Routine theory says that the stationary density is indeed $f(x)/\kappa$ and that as $t\to\infty$ the distribution of the chain after $t$ steps converges to this stationary distribution. So a heuristic algorithm for the sampling problem is

Choose a starting point, a reference distribution and a number $t$ of steps, simulate the chain for $t$ steps, and output the state of the chain after $t$ steps.

To make a rigorous algorithm one needs to know how many steps are needed to guarantee closeness to stationarity; this is a mixing time question. The conceptual issues here are discussed in Chapter 11. Despite a huge literature on methodology and applications of MCMC in many different settings, rigorous results are rather scarce. A notable exception is in the sampling setting above where $\log f$ is a concave function, where there exist complicated results (outlined in Chapter 11 xxx to be written) proving that a polynomial (in $d$) number of steps suffice.

A self-avoiding walk (SAW) of length $l$ in the lattice $Z^{d}$ is a walk $0=v_{0},v_{1},v_{2},\ldots,v_{l}$ for which the $(v_{i})$ are distinct and successive pairs $(v_{i},v_{i+1})$ are adjacent. Understanding the $l\to\infty$ asymptotics of the cardinality $|S_{l}|$ of the set $S_{l}$ of SAWs of length $l$ (dimension $d=3$ is the most interesting case) is a famous open problem. A conceptual insight is that, for large $l$, the problem

find an algorithm which counts $|S_{l}|$ approximately

can be reduced to the problem

find an algorithm which gives an approximately uniform random sample from $S_{l}$.

To explain, note that each walk in $S_{l+1}$ is a one-step extension of some walk in $S_{l}$. So the ratio $|S_{l+1}|/|S_{l}|$ equals the mean number of extensions of a uniform random SAW from $S_{l}$, which of course can be estimated from the empirical average of the number of extensions of a large sample of SAWs from $S_{l}$.

Similar schemes work for various other families $(S_{l})$ of combinatorial sets of increasing size, provided one has some explicit connection between $S_{l}$ and $S_{l+1}$. As in the previous word problem, one can get an approximately uniform random sample by MCMC, i.e. by designing a chain whose stationary distribution is uniform, and simulating a sufficiently large number of steps of the chain: in making a rigorous algorithm, the issue again reduces to bounding the mixing time of the chain. The case of SAWs is outlined in Chapter 11 section yyy.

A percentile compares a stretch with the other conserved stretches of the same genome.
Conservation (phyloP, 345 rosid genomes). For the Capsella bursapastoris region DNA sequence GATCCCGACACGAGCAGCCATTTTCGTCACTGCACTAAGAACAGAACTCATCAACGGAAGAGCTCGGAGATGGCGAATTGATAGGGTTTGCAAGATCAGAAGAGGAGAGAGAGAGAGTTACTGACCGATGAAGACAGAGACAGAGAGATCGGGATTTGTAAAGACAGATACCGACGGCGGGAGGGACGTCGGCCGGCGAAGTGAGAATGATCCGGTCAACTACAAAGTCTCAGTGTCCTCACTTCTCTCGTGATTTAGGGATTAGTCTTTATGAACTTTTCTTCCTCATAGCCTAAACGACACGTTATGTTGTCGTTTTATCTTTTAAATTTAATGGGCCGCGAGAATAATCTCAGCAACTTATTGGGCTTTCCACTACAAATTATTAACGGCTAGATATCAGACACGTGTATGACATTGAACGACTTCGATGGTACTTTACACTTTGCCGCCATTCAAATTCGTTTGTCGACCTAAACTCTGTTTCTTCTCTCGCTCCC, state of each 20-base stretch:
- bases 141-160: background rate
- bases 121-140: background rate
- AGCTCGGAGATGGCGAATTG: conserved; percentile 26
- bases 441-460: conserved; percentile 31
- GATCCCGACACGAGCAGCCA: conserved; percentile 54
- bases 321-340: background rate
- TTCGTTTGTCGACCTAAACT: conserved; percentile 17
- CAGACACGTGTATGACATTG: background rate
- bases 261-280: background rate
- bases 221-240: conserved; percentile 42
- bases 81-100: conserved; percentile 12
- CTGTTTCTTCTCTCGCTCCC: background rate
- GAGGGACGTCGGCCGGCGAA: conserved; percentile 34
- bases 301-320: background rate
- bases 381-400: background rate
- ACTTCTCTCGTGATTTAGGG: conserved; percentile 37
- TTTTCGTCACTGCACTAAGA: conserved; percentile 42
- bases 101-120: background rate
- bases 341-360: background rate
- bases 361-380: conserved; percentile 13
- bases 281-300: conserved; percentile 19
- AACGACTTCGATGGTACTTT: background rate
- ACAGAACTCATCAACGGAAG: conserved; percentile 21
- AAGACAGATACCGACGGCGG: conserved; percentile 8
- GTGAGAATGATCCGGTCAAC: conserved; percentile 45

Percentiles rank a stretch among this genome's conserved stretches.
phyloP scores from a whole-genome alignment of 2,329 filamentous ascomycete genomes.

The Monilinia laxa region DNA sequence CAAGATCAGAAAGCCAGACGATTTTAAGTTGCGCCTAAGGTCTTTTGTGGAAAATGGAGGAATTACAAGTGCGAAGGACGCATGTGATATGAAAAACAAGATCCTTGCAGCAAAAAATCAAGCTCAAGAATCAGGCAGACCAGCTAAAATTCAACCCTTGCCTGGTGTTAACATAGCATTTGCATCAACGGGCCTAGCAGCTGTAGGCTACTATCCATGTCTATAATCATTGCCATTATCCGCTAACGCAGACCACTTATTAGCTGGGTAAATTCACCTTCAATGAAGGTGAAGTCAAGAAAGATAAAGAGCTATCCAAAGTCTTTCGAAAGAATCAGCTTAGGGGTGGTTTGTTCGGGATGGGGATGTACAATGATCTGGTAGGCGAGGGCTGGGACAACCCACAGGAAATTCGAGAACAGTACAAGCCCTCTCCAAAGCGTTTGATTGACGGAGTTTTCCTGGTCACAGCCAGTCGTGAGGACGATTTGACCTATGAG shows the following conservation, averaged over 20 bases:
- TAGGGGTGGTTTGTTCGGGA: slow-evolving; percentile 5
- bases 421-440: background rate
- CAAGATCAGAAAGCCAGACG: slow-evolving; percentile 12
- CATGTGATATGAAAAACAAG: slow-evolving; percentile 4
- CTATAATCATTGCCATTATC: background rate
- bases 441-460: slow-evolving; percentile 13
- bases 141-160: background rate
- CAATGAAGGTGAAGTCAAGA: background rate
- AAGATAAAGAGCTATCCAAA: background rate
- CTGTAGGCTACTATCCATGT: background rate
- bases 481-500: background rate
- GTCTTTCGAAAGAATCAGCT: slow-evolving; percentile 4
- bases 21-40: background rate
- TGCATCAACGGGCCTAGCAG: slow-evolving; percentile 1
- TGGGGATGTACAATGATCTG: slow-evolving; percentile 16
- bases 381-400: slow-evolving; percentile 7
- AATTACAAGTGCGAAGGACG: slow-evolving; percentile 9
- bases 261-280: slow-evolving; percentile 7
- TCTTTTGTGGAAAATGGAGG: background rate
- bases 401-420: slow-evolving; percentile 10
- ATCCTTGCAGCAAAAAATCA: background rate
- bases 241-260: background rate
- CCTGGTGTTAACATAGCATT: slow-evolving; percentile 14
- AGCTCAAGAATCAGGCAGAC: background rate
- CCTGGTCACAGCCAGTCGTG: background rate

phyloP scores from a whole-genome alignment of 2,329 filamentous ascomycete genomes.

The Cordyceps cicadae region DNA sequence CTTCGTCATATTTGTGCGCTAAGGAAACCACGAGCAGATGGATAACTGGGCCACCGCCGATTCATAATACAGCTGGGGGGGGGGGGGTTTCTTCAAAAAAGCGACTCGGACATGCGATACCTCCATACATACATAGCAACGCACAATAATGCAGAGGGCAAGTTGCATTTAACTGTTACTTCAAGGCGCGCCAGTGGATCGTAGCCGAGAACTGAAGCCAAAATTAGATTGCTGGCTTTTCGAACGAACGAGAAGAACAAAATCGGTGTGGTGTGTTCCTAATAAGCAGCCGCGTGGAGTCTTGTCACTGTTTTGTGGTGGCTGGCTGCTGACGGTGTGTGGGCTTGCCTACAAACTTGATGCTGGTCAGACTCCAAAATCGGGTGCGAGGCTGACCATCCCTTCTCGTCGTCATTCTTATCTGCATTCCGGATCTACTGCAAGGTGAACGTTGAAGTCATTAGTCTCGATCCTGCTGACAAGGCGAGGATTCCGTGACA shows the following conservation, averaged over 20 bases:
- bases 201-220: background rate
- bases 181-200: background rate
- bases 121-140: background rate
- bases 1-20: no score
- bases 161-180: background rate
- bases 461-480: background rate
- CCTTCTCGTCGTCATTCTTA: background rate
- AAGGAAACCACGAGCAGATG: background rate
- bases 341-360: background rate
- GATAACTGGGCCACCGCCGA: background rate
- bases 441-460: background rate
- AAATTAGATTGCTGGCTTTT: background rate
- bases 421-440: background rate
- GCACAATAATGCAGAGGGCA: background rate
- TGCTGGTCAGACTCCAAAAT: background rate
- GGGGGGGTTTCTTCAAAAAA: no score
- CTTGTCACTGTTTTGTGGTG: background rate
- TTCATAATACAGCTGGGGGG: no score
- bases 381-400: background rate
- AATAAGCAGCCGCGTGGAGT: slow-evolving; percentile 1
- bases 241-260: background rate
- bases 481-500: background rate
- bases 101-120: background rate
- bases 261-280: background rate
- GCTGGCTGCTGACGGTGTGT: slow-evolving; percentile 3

The last two word problems hinted at large classes of algorithmic problems; here is a different, more specific problem. A finite connected graph $G$ has a finite number of spanning trees, and so it makes sense to consider a uniform random spanning tree of $G$. How can one simulate this random tree?

It turns out there is an exact method, which involves running random walk on $G$ until every vertex $v$ has been visited; then for each $v$ (other than the initial vertex) let the tree include the edge by which the walk first visited $v$. This gives some kind of random spanning tree; it seems non-obvious that the distribution is uniform, but that is indeed true. See Chapter 8 section yyy.

Consider a graph where each vertex is colored, initially with different colors. Each vertex from time to time (precisely, at times of independent Poisson processes of rate $1$) picks an adjacent vertex at random and changes its color to the color of the picked neighbor. Eventually, on a finite graph, all vertices will have the same color: how long does this take?

This question turns out to be related (via a certain notion of duality) to the following question. Imagine particles, initially one at each vertex, which perform continuous-time random walk on the graph, but which coalesce when they meet. Eventually they will all coalesce into one particle: how long does this take? On the complete graph on $n$ vertices, the mean time in each question is $\sim n$. See Chapter 10 section yyy.

You have two parents, four grandparents and eight great-grandparents. In other words, for small $g\geq 1$

you have exactly $2^{g}$ g’th-generation ancestors, and you are related to each of them.

But what about larger $g$? Clearly you didn’t have $2^{120}\approx 10^{12}$ distinct 120’th-generation ancestors! Even taking $g=10$, one can argue it’s unlikely you had $1,024$ different 10th-generation ancestors, though the number is likely only a bit smaller – say 1,000, in round numbers. Whether you are actually related to these people is a subtle question. At the level of grade-school genetics, you have 46 chromosomes, each a copy of one parental chromosome, and hence each a copy of some 10th-generation ancestor’s chromosome. So you’re genetically related to at most 46 of your 10th-generation ancestors. Taking account of crossover during chromosome duplication leads to a more interesting model, in which the issue is to estimate hitting probabilities in a certain continuous-time reversible Markov chain. It turns out (Chapter 13 yyy) that the number of 10th-generation ancestors who are genetically related to you is about 340. So you’re unlikely to be related to a particular 10th-generation ancestor, a fact which presents a curious sidebar to the principle of hereditary monarchy.